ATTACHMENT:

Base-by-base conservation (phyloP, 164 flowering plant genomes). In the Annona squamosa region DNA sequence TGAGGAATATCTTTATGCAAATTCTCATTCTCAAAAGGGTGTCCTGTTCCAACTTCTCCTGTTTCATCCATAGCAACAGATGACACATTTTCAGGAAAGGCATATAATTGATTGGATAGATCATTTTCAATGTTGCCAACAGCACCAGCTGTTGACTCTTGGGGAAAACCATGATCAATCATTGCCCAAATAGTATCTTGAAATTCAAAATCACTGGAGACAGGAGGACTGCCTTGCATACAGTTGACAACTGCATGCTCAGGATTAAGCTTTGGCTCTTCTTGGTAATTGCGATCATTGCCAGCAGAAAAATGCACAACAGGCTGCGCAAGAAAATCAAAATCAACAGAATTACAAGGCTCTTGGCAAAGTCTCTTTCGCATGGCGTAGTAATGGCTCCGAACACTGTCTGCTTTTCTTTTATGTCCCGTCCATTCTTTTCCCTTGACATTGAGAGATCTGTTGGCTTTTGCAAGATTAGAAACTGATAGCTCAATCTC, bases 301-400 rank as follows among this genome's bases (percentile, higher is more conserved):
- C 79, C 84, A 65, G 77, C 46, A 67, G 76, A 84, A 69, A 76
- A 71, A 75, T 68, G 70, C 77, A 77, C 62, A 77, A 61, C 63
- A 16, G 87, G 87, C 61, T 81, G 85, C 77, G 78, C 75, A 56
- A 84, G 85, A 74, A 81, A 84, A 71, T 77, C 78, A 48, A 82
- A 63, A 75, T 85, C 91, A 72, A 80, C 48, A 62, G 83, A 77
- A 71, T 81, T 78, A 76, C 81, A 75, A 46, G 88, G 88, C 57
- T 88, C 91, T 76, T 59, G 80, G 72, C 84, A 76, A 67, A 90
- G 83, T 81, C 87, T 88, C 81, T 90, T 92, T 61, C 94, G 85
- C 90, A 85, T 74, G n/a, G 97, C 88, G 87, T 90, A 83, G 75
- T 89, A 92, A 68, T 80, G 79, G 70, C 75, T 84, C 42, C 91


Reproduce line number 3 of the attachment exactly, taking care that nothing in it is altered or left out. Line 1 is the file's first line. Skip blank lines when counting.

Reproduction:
- A 71, A 75, T 68, G 70, C 77, A 77, C 62, A 77, A 61, C 63